DMC Advanced Wound Care and Specialty Bed Committee ©DMC E Enzymes: protein catalyst that induces chemical changes in cells to digest specific tissue. Indicated for partial and full thickness wounds with eschar or necrotic tissue. Gauze is used as a secondary dressing, e.g.., Santyl and polysporin. Epithelialization: regeneration of epidermis across a wound’s surface. Erythema: Blanchable (Reactive Hyperemia): reddened area of skin that turns white or pale when pressure is applied with a fingertip and then demonstrates immediate capillary refill. Blanchable erythema over a pressure site is usually due to a normal reactive hyperemic response. Erythema: Non-blanchable: redness that persists when fingertip pressure is applied. Non-blanchable erythema over a pressure site is a sign of a Stage I pressure ulcer. Excoriation: loss of epidermis; linear or hollowed-out crusted area; dermis is exposed Examples: Abrasion; scratch. Not the same as denuded of skin. Exudate: any fluid that has been extruded from a tissue or its capillaries, more specifically because of injury or inflammation. It is characteristically high in protein and white blood cells but varies according to individual health and healing stages. G Gangrene: Gangrene is ischemic tissue that initially appears pale, then blue gray, followed by purple, and finally black. Pain occurs at the line of demarcation between dead and viable tissue. Consists of 3 types: Dry, Wet, and Gas –Dry gangrene is tissue with decreased perfusion and cellular respiration. Tissue becomes dark and loses fluid. Area becomes shriveled / mummified. Not considered harmful and is not painful. Area requires protection, kept dry, avoid maceration. Alcohol pads may be used between gangrenous toes to dry tissue out. –Wet gangrene is dead moist tissue that is a medium for bacterial growth. Area requires protection, kept dry, do not use a wet to dry dressing. Monitor for erythema and signs of infection in adjacent tissue. –Gas gangrene is tissue infected with an anaerobic organism e.g., clostridium. Systemic antibiotics are required and tissue must be removed by physician in the OR. Keep moist tissue moist and dry tissue dry. Monitor adjacent tissue for signs of infection progressing Granulation Tissue: pink/red, moist tissue that contains new blood vessels, collagen, fibroblasts, and inflammatory cells, which fills an open, previously deep wound when it starts to heal. H Hospital acquired condition (HAC) – condition that occurs during current hospitalization. Formerly known as nosocomial. Ulcers without assessment documentation in the patient medical record within 24 hours of admission are classified as hospital acquired even though they were present on admission (POA). Acceptable documentation of ulcer assessment for hospital acquired conditions / pressure ulcers includes a detailed description within any assessment record e.g., EMR Adult Ongoing Assessment, Progress Note, H&P or consultative form. Definitions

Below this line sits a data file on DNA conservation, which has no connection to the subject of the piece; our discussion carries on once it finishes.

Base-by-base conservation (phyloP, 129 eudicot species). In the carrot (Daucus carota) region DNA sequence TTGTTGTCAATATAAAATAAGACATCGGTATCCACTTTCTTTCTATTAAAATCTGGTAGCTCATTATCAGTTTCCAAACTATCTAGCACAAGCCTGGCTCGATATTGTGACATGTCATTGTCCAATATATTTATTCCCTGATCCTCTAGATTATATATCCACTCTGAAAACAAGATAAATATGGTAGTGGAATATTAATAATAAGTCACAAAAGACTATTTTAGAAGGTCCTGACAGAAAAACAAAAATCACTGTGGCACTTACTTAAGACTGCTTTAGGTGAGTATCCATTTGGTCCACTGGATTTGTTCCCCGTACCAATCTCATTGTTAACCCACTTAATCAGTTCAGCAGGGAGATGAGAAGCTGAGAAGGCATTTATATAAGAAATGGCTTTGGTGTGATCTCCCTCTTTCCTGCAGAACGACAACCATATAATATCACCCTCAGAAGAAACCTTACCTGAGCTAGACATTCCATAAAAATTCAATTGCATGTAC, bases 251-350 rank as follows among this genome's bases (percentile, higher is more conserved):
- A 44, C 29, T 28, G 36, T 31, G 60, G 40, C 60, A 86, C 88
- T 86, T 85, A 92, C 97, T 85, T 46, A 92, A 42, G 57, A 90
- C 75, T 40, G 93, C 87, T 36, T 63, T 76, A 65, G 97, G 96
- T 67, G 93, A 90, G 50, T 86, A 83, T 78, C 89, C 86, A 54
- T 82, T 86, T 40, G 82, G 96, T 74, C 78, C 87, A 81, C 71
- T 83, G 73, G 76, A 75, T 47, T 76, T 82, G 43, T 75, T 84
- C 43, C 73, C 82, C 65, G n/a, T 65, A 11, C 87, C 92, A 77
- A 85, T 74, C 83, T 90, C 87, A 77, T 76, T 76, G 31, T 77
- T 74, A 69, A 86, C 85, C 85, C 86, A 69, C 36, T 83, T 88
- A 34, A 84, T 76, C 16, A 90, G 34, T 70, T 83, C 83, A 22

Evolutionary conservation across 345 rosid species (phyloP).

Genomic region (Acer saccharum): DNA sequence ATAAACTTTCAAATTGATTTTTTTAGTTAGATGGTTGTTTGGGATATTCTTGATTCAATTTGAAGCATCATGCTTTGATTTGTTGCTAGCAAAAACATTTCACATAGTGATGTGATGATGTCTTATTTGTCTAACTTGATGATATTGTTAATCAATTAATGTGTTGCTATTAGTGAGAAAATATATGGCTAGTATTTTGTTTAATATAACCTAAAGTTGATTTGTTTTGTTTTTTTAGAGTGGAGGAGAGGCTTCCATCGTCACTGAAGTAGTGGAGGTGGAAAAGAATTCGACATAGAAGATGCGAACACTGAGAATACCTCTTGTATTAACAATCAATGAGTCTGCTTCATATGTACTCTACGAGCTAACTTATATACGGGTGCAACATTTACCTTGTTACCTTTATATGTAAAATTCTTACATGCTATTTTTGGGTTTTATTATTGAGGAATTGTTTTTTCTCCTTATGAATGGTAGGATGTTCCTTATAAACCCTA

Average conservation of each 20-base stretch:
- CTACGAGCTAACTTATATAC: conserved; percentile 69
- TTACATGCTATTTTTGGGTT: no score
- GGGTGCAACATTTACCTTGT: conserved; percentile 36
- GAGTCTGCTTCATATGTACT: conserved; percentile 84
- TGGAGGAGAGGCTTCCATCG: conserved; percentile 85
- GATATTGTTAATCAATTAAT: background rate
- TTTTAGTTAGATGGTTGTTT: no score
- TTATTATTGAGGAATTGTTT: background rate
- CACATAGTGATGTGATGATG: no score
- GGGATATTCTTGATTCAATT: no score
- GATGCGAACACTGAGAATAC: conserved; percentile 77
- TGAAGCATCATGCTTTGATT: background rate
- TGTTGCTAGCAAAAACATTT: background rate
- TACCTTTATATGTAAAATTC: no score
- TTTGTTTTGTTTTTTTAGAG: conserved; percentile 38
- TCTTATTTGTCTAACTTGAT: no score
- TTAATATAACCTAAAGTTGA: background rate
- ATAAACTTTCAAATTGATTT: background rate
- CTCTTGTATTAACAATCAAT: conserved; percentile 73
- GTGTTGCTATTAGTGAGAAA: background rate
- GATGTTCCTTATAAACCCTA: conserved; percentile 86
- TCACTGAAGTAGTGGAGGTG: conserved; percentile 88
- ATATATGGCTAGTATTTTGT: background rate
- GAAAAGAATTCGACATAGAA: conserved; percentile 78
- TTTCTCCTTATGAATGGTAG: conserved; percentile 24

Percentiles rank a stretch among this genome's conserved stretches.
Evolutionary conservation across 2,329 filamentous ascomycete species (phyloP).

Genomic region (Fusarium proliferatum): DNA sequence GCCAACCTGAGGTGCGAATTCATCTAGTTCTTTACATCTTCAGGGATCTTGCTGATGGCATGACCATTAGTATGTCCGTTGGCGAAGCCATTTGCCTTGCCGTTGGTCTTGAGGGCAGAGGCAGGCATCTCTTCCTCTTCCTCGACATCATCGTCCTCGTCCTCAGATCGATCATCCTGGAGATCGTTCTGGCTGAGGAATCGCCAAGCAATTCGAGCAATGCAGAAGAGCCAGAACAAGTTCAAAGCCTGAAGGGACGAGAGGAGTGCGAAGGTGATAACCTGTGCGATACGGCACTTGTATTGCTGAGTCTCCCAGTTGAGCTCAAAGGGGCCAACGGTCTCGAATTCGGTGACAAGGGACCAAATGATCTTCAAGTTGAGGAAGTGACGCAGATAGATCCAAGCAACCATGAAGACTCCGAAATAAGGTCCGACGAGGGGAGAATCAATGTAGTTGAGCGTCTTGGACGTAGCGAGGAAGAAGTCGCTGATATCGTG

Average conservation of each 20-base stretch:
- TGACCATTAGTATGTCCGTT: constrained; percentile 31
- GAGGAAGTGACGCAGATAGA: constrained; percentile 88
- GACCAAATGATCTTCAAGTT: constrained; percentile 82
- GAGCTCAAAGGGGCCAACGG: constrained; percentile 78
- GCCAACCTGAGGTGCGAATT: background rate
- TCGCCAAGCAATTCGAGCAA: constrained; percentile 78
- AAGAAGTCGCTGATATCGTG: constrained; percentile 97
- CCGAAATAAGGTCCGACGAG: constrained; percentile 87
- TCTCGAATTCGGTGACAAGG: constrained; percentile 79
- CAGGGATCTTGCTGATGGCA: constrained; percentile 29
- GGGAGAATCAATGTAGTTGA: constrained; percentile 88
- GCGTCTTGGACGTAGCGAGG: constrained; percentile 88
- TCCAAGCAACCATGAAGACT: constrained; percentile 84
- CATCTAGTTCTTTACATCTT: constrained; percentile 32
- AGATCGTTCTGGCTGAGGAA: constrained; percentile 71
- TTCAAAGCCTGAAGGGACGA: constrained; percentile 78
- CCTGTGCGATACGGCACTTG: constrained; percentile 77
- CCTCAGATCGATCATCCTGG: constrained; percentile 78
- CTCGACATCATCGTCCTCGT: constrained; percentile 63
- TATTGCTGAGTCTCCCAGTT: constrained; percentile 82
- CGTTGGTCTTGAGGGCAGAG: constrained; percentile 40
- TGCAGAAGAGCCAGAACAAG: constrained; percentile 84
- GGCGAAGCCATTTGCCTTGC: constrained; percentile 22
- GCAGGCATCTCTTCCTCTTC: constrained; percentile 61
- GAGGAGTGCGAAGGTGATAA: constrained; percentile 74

DMC Advanced Wound Care and Specialty Bed Committee ©DMC I Incontinence-related dermatitis: an inflammation of the skin in the genital, buttock, or upper leg areas that is often associated with changes in the skin barrier. Presents as redness, a rash, or vesiculation, with symptoms such as pain or itching. Associated with fecal or urinary incontinence. Infection: overgrowth of microorganisms causing clinical signs/ symptoms of infection: warmth, edema, redness, and pain. Induration: an abnormal hardening of the tissue surrounding wound margins, detected by palpation. It occurs following reactive hyperemia or chronic venous congestion. J K L M Maceration: excessive tissue softening by wetting or soaking (waterlogged). N Negative pressure wound therapy (NPWT) provides an occlusive controlled sub- atmospheric pressure (negative pressure) suction dressing that promotes moist wound healing. Controlled sub-atmospheric pressure improves tissue perfusion, stimulates granulation tissue, reduces edema and excessive wound fluid, and reduces overall wound size. Some indications for use include pressure ulcers, venous ulcers, diabetic foot ulcers, dehisced surgical incisions, partial thickness burns, grafts, split thickness skin grafts, traumatic wounds, fasciotomy, myocutaneous flaps, and temporary closure for abdominal compartment syndrome (V.A.C. ACS). No Touch Technique: Dressing change technique where only the outer layer of dressing is touched with clean gloves. The dressing surface against the wound bed is never touched. O P Periwound: area surrounding a wound. Assessed for signs of inflammation or maceration. Pressure Ulcer: localized injury to the skin and/or underlying tissue usually over a bony prominence or beneath a medical device, as a result of pressure, or pressure in combination with shear and/or friction. Pressure ulcers are staged according to extent of tissue damage or classified as DTI or unstageable. Definitions